Medical dramas are nothing new for television - their life and death stakes making them a favourite with audiences and producers alike. But The Good Doctor has set itself apart from the likes of ER and Grey's Anatomy - thanks to one critical distinction: the main character, a gifted surgeon named Shaun Murphy, is autistic.
The series, which premiered in America in September, has become a breakout success - hailed as one of the best new dramas to hit screens in 2017.
Lead actor Freddie Highmore, who plays Murphy, says he hopes the series represents a new evolution in how television portrays autistic characters.
"I'm not sure if it's unique, but it's certainly rare to own the subject as much as The Good Doctor is doing," Highmore tells TimeOut. "And I feel that's necessary."
Adapted from an award-winning South Korean series by House creator David Shore, The Good Doctor begins with Murphy joining the surgical staff of a prestigious New Mexico hospital at the behest of his mentor and close friend, hospital president Aaron Glassman (The West Wing's Richard Schiff). It's a move that is met with resistance by almost everybody else in the hospital.
"You see the extent to which people with autism are discriminated against in the workplace," says Highmore, who viewers will recognise as the former British child star from Finding Neverland and Charlie and the Chocolate Factory.
"Often those conversations take place behind closed doors and we're not even aware that they're going on. And so I think having a show that will hopefully spark a dialogue and doesn't seek to hide behind a wishy-washy sense of whether the lead character does or doesn't have autism, I think is important."
In addition to being the most popular new drama of the year, The Good Doctor has received acclaim from the autistic community.
"There was an Autism Speaks gala here in LA and the show was honoured at that and obviously that was a huge thing for us. I'm incredibly grateful and proud that the show has connected with those within that community. Meeting people who are both on the spectrum themselves or who are very close to those who are, it's inspiring to get to see how they connected with it."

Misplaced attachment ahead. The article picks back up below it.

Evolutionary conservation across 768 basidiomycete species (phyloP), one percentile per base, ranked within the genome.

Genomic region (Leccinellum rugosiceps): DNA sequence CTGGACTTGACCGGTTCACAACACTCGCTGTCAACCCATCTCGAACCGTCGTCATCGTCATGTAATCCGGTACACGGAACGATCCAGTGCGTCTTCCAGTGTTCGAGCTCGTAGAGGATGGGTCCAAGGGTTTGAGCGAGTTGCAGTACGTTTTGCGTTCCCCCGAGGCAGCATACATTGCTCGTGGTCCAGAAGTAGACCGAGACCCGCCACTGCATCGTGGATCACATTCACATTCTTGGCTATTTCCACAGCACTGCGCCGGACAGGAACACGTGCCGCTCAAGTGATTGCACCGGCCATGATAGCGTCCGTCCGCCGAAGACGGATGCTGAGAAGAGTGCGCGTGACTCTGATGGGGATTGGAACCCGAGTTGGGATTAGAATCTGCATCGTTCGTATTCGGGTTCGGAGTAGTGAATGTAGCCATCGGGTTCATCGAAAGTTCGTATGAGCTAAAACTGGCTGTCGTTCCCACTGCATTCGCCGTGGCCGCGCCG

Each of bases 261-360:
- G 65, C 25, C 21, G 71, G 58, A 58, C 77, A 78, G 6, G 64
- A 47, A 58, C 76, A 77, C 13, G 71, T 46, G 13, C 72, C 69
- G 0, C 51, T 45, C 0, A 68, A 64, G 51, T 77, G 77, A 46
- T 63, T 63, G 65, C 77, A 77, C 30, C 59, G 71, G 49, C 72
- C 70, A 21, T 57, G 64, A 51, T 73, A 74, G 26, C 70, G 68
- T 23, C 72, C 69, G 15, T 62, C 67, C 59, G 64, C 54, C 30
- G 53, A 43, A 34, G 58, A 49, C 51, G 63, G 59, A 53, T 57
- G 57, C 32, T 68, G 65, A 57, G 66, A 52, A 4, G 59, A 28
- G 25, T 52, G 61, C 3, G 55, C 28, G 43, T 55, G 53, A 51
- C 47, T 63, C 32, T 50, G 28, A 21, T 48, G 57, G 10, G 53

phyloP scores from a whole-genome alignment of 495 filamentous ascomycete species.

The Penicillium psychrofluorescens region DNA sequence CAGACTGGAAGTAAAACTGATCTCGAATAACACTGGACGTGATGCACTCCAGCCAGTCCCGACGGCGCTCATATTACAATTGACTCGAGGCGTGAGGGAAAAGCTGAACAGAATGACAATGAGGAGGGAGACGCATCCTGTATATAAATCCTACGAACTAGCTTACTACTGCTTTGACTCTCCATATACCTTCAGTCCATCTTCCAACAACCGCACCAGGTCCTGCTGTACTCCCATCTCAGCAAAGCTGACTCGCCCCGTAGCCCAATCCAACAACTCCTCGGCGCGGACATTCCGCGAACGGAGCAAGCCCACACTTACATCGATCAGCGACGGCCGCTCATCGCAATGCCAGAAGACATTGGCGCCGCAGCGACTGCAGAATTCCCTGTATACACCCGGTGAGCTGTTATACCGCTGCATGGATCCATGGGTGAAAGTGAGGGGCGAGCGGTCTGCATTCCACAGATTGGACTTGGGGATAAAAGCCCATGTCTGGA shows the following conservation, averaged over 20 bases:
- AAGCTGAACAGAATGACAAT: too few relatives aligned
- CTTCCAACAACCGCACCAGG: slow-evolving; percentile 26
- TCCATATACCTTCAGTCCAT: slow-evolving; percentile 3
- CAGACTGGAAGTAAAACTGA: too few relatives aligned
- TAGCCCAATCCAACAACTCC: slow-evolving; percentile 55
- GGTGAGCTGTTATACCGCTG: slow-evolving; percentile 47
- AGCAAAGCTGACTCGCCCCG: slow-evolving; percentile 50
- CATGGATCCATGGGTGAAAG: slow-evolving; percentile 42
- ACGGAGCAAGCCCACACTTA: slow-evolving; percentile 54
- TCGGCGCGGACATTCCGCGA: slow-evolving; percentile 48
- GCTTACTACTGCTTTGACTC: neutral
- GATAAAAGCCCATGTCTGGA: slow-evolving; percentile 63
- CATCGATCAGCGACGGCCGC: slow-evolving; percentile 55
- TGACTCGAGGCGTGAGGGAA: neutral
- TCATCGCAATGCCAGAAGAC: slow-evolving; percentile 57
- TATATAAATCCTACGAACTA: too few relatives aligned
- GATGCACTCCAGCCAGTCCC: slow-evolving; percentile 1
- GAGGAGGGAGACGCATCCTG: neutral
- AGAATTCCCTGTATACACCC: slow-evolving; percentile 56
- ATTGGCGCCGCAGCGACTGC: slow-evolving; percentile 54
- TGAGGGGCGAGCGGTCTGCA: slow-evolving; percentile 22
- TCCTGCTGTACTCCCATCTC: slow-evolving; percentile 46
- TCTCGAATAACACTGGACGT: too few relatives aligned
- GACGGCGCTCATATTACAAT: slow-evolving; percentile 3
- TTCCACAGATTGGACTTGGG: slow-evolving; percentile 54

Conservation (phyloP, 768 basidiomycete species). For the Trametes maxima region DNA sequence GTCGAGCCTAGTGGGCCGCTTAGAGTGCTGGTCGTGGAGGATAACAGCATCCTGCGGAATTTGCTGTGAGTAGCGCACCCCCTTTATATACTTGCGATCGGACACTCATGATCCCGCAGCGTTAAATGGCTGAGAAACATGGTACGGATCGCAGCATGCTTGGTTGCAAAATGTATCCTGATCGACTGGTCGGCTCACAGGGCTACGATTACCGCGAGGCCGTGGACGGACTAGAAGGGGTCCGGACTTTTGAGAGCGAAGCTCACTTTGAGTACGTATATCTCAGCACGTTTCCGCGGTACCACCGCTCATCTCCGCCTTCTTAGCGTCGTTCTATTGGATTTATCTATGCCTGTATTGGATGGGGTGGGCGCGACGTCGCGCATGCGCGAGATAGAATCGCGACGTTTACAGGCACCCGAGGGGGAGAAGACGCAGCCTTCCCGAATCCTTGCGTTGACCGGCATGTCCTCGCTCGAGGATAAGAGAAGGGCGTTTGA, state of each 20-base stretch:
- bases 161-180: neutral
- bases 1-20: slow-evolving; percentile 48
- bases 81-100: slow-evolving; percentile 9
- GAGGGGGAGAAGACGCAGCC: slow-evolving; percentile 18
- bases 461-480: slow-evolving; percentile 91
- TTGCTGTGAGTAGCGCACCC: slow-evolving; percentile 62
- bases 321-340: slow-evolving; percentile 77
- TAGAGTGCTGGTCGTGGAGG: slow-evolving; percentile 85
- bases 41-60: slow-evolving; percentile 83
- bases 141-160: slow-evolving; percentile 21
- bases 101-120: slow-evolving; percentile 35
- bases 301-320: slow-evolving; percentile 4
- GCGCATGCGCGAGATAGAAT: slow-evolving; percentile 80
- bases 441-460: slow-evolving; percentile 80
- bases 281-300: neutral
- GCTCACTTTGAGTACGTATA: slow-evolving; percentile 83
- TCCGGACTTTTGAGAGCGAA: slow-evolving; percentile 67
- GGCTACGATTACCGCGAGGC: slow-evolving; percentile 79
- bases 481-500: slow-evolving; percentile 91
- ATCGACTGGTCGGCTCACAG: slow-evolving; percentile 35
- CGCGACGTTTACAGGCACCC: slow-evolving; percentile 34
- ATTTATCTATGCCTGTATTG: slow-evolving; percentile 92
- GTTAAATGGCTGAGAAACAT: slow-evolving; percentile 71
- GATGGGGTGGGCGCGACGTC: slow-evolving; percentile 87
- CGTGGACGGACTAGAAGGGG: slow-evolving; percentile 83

Highmore admits the subject matter comes with a certain degree of responsibility.
"We felt that responsibility from the very beginning in wanting to make sure that Shaun never becomes a caricature."
The Good Doctor will help put to rest some of the cliches about autism.
"I think that what sets Shaun apart from perhaps other portrayals of people who have autism on TV and in film, is that he's not that stereotypically emotionless person. We get to see what makes him laugh, who he may fall in love with, how and when he's happy and what excites him. It's not about negating the very real struggle that he faces by dint of having autism, but at the same time it's celebrating the unique view of the world that he does have."
As proud of the portrayal as Highmore is, he is keen to stress that Shaun Murphy is a specific take on the subject.
"The important thing to remember is that Shaun will never, nor should he represent everyone who is on the spectrum. In the same way a neurotypical main character of a show will never represent the plethora and wide range of people that are neurotypical. We're telling Shaun's story. His individual life and his individual personality. And yes, he has autism and he also has savant syndrome, but he's not only defined by those two characteristics."
The Good Doctor is Highmore's second major role in a TV series, following the Psycho prequel Bates Motel, which saw him play the young serial-killer-in-training Norman Bates with unnerving conviction.
Like Bates Motel, The Good Doctor is filmed in Vancouver, Canada.
"To some extent, we've managed to reassemble a lot of the main crew who were working on that show now that we're back in Vancouver. Our director of photography, John Bartley, is from New Zealand. It makes me incredibly happy that he's a part of it. He did X-Files, he did Lost, he's been working in North America for a long time, and then he did Bates Motel for five seasons with me. And so I was like, 'Please come back and do The Good Doctor.'"
Who: Freddie Highmore
What: The Good Doctor
Where: Streaming now on Lightbox